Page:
Children, young people & families, Public mental health programme
University of Bristol
Lizzy is a mixed methods researcher with a particular interest in survey methodology. I am interested in mental health and well-being, young people, social connectedness, cyberpsychology, social psychology and health inequalities.
What has been your career journey so far?
My undergraduate degree in Social Psychology sparked an interest in individual and group attitudes and related behaviour, as well as the process of designing and conducting research more broadly. I completed my MSc in Social Research Methods at the London School of Economics and Political Science, before working as a researcher in public health and social care for a local authority. This involved a variety of short projects to assess the needs of specific local populations, including adults with learning disabilities and unpaid carers. Before starting my PhD I worked for several years as a survey methodologist for the European Social Survey, a cross-sectional general attitudes survey conducted every two years in more than 20 countries. Based at City University London, I specialised in questionnaire design, (cross-national) equivalence, survey non-response and survey project management – all of which have come in handy during my PhD!
Why did you choose to do a PhD in public health research?
After working for a long time on methodological topics, I was keen to get to grips with something more applied and I missed working on public health issues. The European Social Survey gave me more confidence in my research skills. The focus of the questionnaires I helped to design changed regularly, from democracy, justice, welfare and environmental attitudes to personal and social well-being and public health. I realised that the health-related topics were what really interested me. I feel that public health is a meaningful field in which your research can make a positive impact.
What is your research focused on?
My research focuses on how young people engage with their peers, family and the wider public through social media, and whether this is determined by, or has an impact on their mental health. I am exploring whether it is ‘healthier’ (in terms of self-harm, depression, anxiety and well-being) to use social media passively compared to using it for communicating with friends or to share content and express one’s identity. I am also focusing on how social media use more generally predicts how connected young people feel to their peers, family and school.
Why is it important?
The past decade has seen a decline in the mental health of young people, with rates of self-harm, anxiety and depression rising in particular among teenage girls. Although reasons for this are likely to be complex and involve many different factors, the introduction and explosion in social media use over the same time frame make it worthy of investigation. A lot of research currently focuses on whether social media screen-time in itself has an impact on mental health. I think it is important to move away from the narrative that all social media is unhealthy and to consider that not all social media activities are equal. For example, many teenagers have had to rely on social media to communicate with their peers during ‘lockdown’. It’s important to recognise that ‘social media use’ is about keeping in touch with friends as well as scrolling through images portraying unrealistic idealised lives of others. Focusing too much on simplistic measures of social media use and imposing parental restrictions to screen-time risks alienating a generation for whom social media is an essential communication tool. A more nuanced approach to guidance on healthy social media use is more likely to be embraced by young people and thus more effective.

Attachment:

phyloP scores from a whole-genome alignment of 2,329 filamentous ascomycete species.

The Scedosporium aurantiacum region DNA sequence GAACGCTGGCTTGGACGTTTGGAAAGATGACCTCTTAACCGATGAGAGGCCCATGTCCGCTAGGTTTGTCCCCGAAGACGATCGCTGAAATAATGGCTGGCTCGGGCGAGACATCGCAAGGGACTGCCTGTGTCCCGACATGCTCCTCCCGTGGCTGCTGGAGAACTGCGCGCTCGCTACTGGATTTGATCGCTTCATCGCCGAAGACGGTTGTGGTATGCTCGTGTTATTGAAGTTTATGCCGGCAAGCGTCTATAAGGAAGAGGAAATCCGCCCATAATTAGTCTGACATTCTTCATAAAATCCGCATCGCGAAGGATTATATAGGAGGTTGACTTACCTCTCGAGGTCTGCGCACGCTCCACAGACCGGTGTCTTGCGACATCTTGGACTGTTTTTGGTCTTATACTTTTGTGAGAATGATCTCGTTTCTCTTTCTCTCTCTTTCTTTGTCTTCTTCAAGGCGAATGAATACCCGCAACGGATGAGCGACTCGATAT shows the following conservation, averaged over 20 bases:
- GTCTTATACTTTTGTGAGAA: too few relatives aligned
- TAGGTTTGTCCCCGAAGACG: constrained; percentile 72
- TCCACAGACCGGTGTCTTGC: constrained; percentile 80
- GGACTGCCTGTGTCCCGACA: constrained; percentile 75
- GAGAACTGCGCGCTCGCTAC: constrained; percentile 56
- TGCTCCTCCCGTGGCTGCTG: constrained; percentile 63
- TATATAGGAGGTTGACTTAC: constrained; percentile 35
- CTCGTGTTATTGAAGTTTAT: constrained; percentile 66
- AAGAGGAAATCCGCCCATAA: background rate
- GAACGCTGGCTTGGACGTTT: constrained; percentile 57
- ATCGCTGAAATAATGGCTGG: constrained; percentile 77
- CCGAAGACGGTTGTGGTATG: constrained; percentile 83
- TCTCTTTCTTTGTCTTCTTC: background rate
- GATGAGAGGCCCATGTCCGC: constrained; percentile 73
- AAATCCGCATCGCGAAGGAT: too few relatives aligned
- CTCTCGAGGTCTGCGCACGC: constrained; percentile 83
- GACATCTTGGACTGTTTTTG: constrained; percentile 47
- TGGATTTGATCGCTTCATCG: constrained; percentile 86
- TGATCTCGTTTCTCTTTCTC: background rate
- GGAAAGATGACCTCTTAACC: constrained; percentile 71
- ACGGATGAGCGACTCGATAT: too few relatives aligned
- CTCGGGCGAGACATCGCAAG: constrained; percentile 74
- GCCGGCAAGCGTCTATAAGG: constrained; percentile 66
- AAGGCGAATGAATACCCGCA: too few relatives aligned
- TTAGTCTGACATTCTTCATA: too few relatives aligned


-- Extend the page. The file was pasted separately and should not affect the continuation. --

What do you like about being a part of the NIHR School for Public Health Research?
It’s great to feel part of a group investigating such a broad range of public health issues. The SPHR Annual Scientific Meeting provides an opportunity for PhD students to share our work with and hear from leading experts in the field. I’ve met and worked with other PhD students all over the country and feel lucky to have benefitted from the advice of senior public health academics at different member institutions.
What skills have you learnt and/or are hoping to learn as part of your PhD?
It’s been great to attend several short courses offered by the Bristol Medical School and the Bristol Doctoral College, from designing posters and presenting with confidence to an introduction to Stata and causal inference. Other great training opportunities (such as qualitative interviews and analysis) have included courses from the University of Oxford, Social Research Association and National School of Research Methods. I’ve had to learn some new statistical methods such as Latent Class Analysis and Structural Equation Modelling for the quantitative part of my PhD and am getting to grips with managing codes in NVivo for my qualitative analysis. I’ve really enjoyed having plenty of opportunities to present to a wide range of audiences, which has increased my confidence in public speaking. Now that I have more results to share, I’m looking forward to learning how to communicate these in different formats, such as policy briefings or blogs.
What do you hope to do after completing your PhD?
I’ve enjoyed my PhD so much I’d love to continue research in the same field if at all possible. The dataset from my survey includes so much more than the analysis for my PhD, so it would be amazing to be able to do further work with some of the other variables. I’ve really enjoyed meeting and working with the teenagers involved in my research so it would also be great to continue to be involved in some way with schools and young people.